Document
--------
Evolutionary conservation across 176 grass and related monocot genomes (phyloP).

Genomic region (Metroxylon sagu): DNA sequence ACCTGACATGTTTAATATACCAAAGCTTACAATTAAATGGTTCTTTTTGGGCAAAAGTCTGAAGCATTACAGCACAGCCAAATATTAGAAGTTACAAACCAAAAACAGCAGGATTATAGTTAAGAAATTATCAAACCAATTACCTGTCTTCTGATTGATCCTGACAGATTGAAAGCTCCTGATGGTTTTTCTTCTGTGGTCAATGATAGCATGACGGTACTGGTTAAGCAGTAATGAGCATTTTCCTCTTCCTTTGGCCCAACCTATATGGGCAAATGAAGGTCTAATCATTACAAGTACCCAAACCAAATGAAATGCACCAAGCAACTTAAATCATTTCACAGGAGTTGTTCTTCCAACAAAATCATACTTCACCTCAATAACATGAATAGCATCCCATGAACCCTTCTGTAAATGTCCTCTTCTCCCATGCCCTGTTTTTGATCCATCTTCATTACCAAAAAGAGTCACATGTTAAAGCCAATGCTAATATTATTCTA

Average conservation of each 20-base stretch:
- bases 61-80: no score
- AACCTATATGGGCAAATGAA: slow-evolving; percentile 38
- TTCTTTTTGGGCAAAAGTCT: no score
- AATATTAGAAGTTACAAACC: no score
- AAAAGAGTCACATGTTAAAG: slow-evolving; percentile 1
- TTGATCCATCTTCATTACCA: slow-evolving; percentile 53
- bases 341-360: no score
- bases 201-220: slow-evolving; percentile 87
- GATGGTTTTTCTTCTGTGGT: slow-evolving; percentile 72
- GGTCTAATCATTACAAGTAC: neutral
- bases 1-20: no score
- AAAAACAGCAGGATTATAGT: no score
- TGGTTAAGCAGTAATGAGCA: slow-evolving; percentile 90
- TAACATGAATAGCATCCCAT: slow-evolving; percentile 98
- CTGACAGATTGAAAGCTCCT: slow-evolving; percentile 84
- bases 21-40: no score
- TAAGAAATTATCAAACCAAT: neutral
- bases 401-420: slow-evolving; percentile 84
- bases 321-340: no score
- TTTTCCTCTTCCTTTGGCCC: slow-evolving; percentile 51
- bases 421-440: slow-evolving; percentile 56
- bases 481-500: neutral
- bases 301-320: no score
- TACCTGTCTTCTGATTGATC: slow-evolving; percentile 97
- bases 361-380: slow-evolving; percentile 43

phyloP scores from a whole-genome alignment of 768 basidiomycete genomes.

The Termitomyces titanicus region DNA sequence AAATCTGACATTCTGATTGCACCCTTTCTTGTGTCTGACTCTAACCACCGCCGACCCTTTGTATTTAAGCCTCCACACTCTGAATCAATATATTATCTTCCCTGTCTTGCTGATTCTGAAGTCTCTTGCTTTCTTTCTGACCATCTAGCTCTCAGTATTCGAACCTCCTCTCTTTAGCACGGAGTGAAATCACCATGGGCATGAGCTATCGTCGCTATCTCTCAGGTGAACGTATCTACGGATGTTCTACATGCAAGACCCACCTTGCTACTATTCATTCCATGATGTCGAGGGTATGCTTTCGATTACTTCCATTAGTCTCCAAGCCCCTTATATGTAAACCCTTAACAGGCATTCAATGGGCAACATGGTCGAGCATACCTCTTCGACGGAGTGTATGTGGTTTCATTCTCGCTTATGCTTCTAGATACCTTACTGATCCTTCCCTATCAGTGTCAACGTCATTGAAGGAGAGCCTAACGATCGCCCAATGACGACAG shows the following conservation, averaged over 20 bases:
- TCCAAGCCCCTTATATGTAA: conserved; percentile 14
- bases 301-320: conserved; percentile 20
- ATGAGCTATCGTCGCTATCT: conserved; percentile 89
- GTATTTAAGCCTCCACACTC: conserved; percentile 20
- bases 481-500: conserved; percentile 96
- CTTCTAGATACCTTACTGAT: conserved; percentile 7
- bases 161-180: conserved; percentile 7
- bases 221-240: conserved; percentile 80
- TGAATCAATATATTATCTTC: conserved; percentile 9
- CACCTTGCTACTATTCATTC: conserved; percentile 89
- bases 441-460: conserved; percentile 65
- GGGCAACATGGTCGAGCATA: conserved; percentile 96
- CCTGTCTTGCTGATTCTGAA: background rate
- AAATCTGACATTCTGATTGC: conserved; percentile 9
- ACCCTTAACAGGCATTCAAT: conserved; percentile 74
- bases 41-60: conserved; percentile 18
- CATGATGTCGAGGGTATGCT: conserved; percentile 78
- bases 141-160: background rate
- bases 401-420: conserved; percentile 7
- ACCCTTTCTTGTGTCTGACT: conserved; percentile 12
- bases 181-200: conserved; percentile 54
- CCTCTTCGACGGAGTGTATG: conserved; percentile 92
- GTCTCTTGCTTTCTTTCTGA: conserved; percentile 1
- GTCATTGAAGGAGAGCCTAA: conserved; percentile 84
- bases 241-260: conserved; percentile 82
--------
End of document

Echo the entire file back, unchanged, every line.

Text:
Evolutionary conservation across 176 grass and related monocot genomes (phyloP).

Genomic region (Metroxylon sagu): DNA sequence ACCTGACATGTTTAATATACCAAAGCTTACAATTAAATGGTTCTTTTTGGGCAAAAGTCTGAAGCATTACAGCACAGCCAAATATTAGAAGTTACAAACCAAAAACAGCAGGATTATAGTTAAGAAATTATCAAACCAATTACCTGTCTTCTGATTGATCCTGACAGATTGAAAGCTCCTGATGGTTTTTCTTCTGTGGTCAATGATAGCATGACGGTACTGGTTAAGCAGTAATGAGCATTTTCCTCTTCCTTTGGCCCAACCTATATGGGCAAATGAAGGTCTAATCATTACAAGTACCCAAACCAAATGAAATGCACCAAGCAACTTAAATCATTTCACAGGAGTTGTTCTTCCAACAAAATCATACTTCACCTCAATAACATGAATAGCATCCCATGAACCCTTCTGTAAATGTCCTCTTCTCCCATGCCCTGTTTTTGATCCATCTTCATTACCAAAAAGAGTCACATGTTAAAGCCAATGCTAATATTATTCTA

Average conservation of each 20-base stretch:
- bases 61-80: no score
- AACCTATATGGGCAAATGAA: slow-evolving; percentile 38
- TTCTTTTTGGGCAAAAGTCT: no score
- AATATTAGAAGTTACAAACC: no score
- AAAAGAGTCACATGTTAAAG: slow-evolving; percentile 1
- TTGATCCATCTTCATTACCA: slow-evolving; percentile 53
- bases 341-360: no score
- bases 201-220: slow-evolving; percentile 87
- GATGGTTTTTCTTCTGTGGT: slow-evolving; percentile 72
- GGTCTAATCATTACAAGTAC: neutral
- bases 1-20: no score
- AAAAACAGCAGGATTATAGT: no score
- TGGTTAAGCAGTAATGAGCA: slow-evolving; percentile 90
- TAACATGAATAGCATCCCAT: slow-evolving; percentile 98
- CTGACAGATTGAAAGCTCCT: slow-evolving; percentile 84
- bases 21-40: no score
- TAAGAAATTATCAAACCAAT: neutral
- bases 401-420: slow-evolving; percentile 84
- bases 321-340: no score
- TTTTCCTCTTCCTTTGGCCC: slow-evolving; percentile 51
- bases 421-440: slow-evolving; percentile 56
- bases 481-500: neutral
- bases 301-320: no score
- TACCTGTCTTCTGATTGATC: slow-evolving; percentile 97
- bases 361-380: slow-evolving; percentile 43

phyloP scores from a whole-genome alignment of 768 basidiomycete genomes.

The Termitomyces titanicus region DNA sequence AAATCTGACATTCTGATTGCACCCTTTCTTGTGTCTGACTCTAACCACCGCCGACCCTTTGTATTTAAGCCTCCACACTCTGAATCAATATATTATCTTCCCTGTCTTGCTGATTCTGAAGTCTCTTGCTTTCTTTCTGACCATCTAGCTCTCAGTATTCGAACCTCCTCTCTTTAGCACGGAGTGAAATCACCATGGGCATGAGCTATCGTCGCTATCTCTCAGGTGAACGTATCTACGGATGTTCTACATGCAAGACCCACCTTGCTACTATTCATTCCATGATGTCGAGGGTATGCTTTCGATTACTTCCATTAGTCTCCAAGCCCCTTATATGTAAACCCTTAACAGGCATTCAATGGGCAACATGGTCGAGCATACCTCTTCGACGGAGTGTATGTGGTTTCATTCTCGCTTATGCTTCTAGATACCTTACTGATCCTTCCCTATCAGTGTCAACGTCATTGAAGGAGAGCCTAACGATCGCCCAATGACGACAG shows the following conservation, averaged over 20 bases:
- TCCAAGCCCCTTATATGTAA: conserved; percentile 14
- bases 301-320: conserved; percentile 20
- ATGAGCTATCGTCGCTATCT: conserved; percentile 89
- GTATTTAAGCCTCCACACTC: conserved; percentile 20
- bases 481-500: conserved; percentile 96
- CTTCTAGATACCTTACTGAT: conserved; percentile 7
- bases 161-180: conserved; percentile 7
- bases 221-240: conserved; percentile 80
- TGAATCAATATATTATCTTC: conserved; percentile 9
- CACCTTGCTACTATTCATTC: conserved; percentile 89
- bases 441-460: conserved; percentile 65
- GGGCAACATGGTCGAGCATA: conserved; percentile 96
- CCTGTCTTGCTGATTCTGAA: background rate
- AAATCTGACATTCTGATTGC: conserved; percentile 9
- ACCCTTAACAGGCATTCAAT: conserved; percentile 74
- bases 41-60: conserved; percentile 18
- CATGATGTCGAGGGTATGCT: conserved; percentile 78
- bases 141-160: background rate
- bases 401-420: conserved; percentile 7
- ACCCTTTCTTGTGTCTGACT: conserved; percentile 12
- bases 181-200: conserved; percentile 54
- CCTCTTCGACGGAGTGTATG: conserved; percentile 92
- GTCTCTTGCTTTCTTTCTGA: conserved; percentile 1
- GTCATTGAAGGAGAGCCTAA: conserved; percentile 84
- bases 241-260: conserved; percentile 82